Feeling superstitious? Try growing a beard, throwing some toast, and peeing on the pitch.
(Photo by Mark Thompson/Allsport)
Barry Fry's Peeing Ritual
In an attempt to cure his team's witch doctor curse—because there's so many of those going around in the West Midlands of England—former Birmingham City manager Barry Fry pissed in all four corners of the pitch to try and turn the team's fortunes around. He may not have had a great record while leading the "Blues," but if there was one way for him to leave his mark with the club, we'd say taking his dick out and spraying his pee all over the field was a good way to do it.
(Photo by Bruce Bennett/Getty)
The Red Wings’ Iced Calamari
The bizarre tradition of hurling octopi onto the ice at Detroit Red Wings games began in 1952, when brothers Pete and Jerry Cusimano tossed the eight-legged cephalopods onto the ice to represent the eight wins it used to take an NHL team to win the Stanley Cup. Why you’d want to uphold this tradition is anyone’s guess, but if you do, it’s actually more complicated than just catching yourself some sweet squid: The most popular store that sells the damn things actually provides an "Octoquette," which is a pamphlet outlining unwritten rules about tossing it onto the ice. These rules include boiling it for a half hour to stop it sticking to the ice, and not throwing it at players or refs. All of which kind of takes the fun out of it.
(Photo by Tommy Leonardi/ University of Pennsylvania)
Penn isn't really known as a football powerhouse (despite billing themselves as "college football's most historic program") but thanks to their Ivy League-educated fans having a full-on food fight between the third and fourth quarters at each home game, they take their place on our list. The song in which they "toast" each other (Drink a Highball) is actually supposed to be done with alcohol, as the words clearly state, but thanks to every college stadium being prudes and not allowing booze, the tradition of throwing grilled bread began so they could still technically “toast” the guy. Oh college kids, you so crazy!
(Photo by J. Meric/Getty )
The Rally Cap
When the ‘77 and ’78 Texas Rangers first took their caps off to help “rally-up” their teammates to come from behind in games, who knew they’d start such a phenomenon? The Rally Cap rose to national prominence during the 1986 World Series between the Mets and Red Sox, when TV cameras showed New York players wearing the hats in the dugout to help spark a rally. If the Bill Buckner gaffe later in the game is any indication, it seemed to work out pretty well for them.
(Photo by Bruce Bennett/ Getty)
The belief that growing one's whiskers out actually increases the chances of winning a championship began with the NHL's New York Islanders from 1980-83, when the team lifted the Stanley Cup four years in a row. Since then, if there's a title to be won, most athletes are pulling the Grizzly Adams look in fear that they be the player who ruins the magical run. Now, beards are cool and all, but why not make a pledge to just have ‘stashes as a good luck charm instead? Chances are, your opponents will be laughing too hard at you to play their best.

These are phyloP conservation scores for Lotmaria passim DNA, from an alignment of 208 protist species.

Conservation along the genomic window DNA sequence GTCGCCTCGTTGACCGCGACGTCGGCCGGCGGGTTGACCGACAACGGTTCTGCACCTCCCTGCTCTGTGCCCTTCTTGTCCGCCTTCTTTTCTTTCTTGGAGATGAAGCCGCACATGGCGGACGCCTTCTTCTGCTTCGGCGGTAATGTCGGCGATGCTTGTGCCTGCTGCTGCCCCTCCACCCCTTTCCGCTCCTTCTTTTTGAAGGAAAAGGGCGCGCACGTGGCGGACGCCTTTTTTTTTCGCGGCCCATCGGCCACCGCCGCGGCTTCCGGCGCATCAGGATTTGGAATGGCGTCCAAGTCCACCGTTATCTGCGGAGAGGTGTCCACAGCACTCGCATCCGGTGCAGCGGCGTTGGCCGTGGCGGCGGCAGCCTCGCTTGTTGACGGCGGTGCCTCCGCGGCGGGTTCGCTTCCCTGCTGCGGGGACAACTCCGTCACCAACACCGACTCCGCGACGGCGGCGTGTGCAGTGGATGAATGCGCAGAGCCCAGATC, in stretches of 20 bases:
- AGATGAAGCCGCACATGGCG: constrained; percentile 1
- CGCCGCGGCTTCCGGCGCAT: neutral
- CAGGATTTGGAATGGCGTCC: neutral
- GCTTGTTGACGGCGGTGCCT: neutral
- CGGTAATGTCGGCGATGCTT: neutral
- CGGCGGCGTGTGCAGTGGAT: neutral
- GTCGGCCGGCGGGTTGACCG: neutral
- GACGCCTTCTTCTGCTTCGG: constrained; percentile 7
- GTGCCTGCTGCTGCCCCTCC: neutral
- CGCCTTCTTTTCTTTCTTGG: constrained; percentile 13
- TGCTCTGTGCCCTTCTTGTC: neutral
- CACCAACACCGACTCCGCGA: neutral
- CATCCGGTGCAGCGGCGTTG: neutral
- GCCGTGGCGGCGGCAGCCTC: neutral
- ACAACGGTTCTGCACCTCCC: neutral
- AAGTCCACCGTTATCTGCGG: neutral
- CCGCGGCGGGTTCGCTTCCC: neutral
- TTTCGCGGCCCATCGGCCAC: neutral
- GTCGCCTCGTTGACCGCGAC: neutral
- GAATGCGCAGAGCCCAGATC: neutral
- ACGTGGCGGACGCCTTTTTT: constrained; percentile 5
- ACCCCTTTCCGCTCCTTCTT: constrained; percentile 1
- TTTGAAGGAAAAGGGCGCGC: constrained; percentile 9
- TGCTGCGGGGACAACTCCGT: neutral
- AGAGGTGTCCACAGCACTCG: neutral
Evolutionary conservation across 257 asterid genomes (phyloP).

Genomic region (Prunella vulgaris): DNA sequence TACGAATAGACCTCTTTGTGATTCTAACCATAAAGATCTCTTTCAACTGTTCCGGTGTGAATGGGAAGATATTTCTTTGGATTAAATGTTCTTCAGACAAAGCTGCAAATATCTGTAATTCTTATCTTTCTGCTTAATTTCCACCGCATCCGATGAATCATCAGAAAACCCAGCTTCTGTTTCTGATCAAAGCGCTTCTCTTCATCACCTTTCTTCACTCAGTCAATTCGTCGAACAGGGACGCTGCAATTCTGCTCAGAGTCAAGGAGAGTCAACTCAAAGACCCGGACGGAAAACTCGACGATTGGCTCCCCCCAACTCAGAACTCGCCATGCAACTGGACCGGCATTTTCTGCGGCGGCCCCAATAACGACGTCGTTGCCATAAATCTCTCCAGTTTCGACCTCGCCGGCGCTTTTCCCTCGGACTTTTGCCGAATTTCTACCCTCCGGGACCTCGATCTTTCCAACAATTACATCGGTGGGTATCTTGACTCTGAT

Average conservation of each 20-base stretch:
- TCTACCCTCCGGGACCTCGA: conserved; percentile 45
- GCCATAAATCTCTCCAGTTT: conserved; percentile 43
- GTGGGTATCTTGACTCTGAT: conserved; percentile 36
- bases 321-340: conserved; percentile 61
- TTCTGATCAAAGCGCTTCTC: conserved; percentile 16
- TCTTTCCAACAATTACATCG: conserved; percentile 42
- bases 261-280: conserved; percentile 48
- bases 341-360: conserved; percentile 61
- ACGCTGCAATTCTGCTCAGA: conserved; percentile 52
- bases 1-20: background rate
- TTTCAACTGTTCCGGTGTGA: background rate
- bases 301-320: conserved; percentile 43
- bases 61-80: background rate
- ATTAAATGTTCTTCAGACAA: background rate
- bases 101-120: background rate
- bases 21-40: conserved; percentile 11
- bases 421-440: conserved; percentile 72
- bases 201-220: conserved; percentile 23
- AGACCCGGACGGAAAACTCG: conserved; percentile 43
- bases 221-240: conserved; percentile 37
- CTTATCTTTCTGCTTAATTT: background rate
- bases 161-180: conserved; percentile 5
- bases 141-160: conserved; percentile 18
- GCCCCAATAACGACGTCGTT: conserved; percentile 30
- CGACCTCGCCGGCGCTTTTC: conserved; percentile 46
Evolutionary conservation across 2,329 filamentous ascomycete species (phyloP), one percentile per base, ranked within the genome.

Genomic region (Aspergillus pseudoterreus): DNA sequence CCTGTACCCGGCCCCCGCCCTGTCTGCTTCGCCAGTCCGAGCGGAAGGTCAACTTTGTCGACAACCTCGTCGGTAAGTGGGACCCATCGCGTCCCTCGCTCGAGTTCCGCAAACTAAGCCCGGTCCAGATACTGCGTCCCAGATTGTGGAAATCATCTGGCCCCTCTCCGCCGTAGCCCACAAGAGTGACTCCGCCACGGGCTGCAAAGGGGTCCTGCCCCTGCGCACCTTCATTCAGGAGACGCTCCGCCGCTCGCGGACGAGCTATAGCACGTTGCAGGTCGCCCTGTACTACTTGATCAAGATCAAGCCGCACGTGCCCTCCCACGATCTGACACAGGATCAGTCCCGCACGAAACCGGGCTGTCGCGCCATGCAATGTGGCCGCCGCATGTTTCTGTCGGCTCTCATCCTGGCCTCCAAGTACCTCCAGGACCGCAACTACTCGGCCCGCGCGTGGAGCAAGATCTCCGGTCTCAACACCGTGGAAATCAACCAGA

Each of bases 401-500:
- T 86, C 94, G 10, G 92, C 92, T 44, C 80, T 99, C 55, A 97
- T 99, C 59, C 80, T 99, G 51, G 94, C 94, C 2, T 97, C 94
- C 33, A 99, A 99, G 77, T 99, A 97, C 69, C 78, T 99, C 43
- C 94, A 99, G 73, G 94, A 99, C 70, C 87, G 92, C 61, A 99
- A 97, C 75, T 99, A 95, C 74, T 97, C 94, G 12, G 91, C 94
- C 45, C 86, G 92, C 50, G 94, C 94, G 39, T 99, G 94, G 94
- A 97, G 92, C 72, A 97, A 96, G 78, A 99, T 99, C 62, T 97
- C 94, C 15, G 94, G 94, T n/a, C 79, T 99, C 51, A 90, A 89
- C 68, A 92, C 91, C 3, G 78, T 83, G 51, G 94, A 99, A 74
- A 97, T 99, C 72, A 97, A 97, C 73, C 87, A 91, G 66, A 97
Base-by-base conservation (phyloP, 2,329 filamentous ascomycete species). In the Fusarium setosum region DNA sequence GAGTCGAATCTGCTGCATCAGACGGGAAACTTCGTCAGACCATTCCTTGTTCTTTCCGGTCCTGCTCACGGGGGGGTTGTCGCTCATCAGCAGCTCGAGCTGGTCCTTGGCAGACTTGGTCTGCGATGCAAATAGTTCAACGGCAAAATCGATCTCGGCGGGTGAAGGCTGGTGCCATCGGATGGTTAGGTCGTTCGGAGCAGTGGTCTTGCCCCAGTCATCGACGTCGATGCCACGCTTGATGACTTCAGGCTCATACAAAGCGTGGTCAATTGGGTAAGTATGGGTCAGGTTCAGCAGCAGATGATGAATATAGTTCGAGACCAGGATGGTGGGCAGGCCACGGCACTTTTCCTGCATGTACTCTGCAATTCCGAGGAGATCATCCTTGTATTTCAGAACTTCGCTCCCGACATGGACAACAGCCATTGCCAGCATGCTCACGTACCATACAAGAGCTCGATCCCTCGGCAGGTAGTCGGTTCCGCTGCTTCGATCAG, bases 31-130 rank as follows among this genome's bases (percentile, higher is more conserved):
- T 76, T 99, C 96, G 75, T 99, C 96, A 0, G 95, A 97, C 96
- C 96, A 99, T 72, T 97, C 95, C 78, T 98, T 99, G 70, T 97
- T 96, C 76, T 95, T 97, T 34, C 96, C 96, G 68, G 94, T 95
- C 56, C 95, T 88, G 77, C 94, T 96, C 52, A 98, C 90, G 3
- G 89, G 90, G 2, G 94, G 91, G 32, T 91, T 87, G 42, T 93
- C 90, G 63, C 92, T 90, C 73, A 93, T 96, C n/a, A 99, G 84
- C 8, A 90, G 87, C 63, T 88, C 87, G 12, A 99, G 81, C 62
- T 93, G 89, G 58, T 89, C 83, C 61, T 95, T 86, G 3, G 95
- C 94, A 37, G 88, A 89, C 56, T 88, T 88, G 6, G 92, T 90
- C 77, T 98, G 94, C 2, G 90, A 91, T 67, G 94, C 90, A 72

Notre Dame's "Play Like a Champion Today" Sign
If you've paid attention to Notre Dame football over the past 20 years, you’ll know that this sign isn’t terribly effective. Although, maybe they’re making a distinction between “playing like a champion” and actually, y’know, winning? Either way, the slogan’s been associated with the football program since the 1800s, but the sign only became a staple for players to touch in the 80’s thanks to former head coach Lou Holtz, who wanted to pay homage to the school’s commitment to excellence. Love it or hate it, it’s become one of the biggest motivational quotes ever.
(Photo by Sara Wolfram/Getty)
Charging The Mound
Most of us sports fans know the unwritten rule of baseball: If a player on your team gets hit by a pitch, that player’s pitcher gets to retaliate with a blow to the other team’s batter. And once that happens, shit gets crazy. It’s unclear exactly when and where the tradition started, but it’s assumed it happened early on when a cranky pitcher just had to let off some steam. Though some fights can get crazy, they usually just consist of a bunch of guys sprinting to the mound to hold back teammates from slapping like little girls. It’s part of the game, but fights on a baseball field always seem to end in a no-hitter—with no one ever getting a hit to the face.
(Photo by John Sleezer/Getty)
The Post-Win Gatorade Shower
Picking up a bucket of flavored water and tossing it all over your coach is, for some players, the highlight of winning a game. The tradition began in the mid-80’s - some claim it was started by the Bears in ’84, but others insist its enduring popularity comes from the Giants, who showered coach Bill Parcells 17 times in 1986. Though it's typically reserved for just football coaches, we've seen the cliché celebration find its way into baseball and even basketball over recent years, which begs the question – is it worth throwing a game just to not get covered in that crap?
(Photo by Jim McIsaac/Getty)
Shaving Cream Pie in the Face
Most commonly seen in baseball after a walk-off hit, there's no better way to show your appreciation for a teammate coming through in the clutch than by smacking them in the face with a mountain of shaving cream. The tradition’s origin is somewhat murky, but former Yanks hurler A.J. Burnett is the player most associated with popularizing it, having been the main culprit of pieing teammates in the face during postgame interviews. It’s stretched to more than just walk-off hits recently, though, as guys have been nailed for coming-up big in their major league debuts, and even, on some embarrassing occasions, causing players to get put on the injured list.
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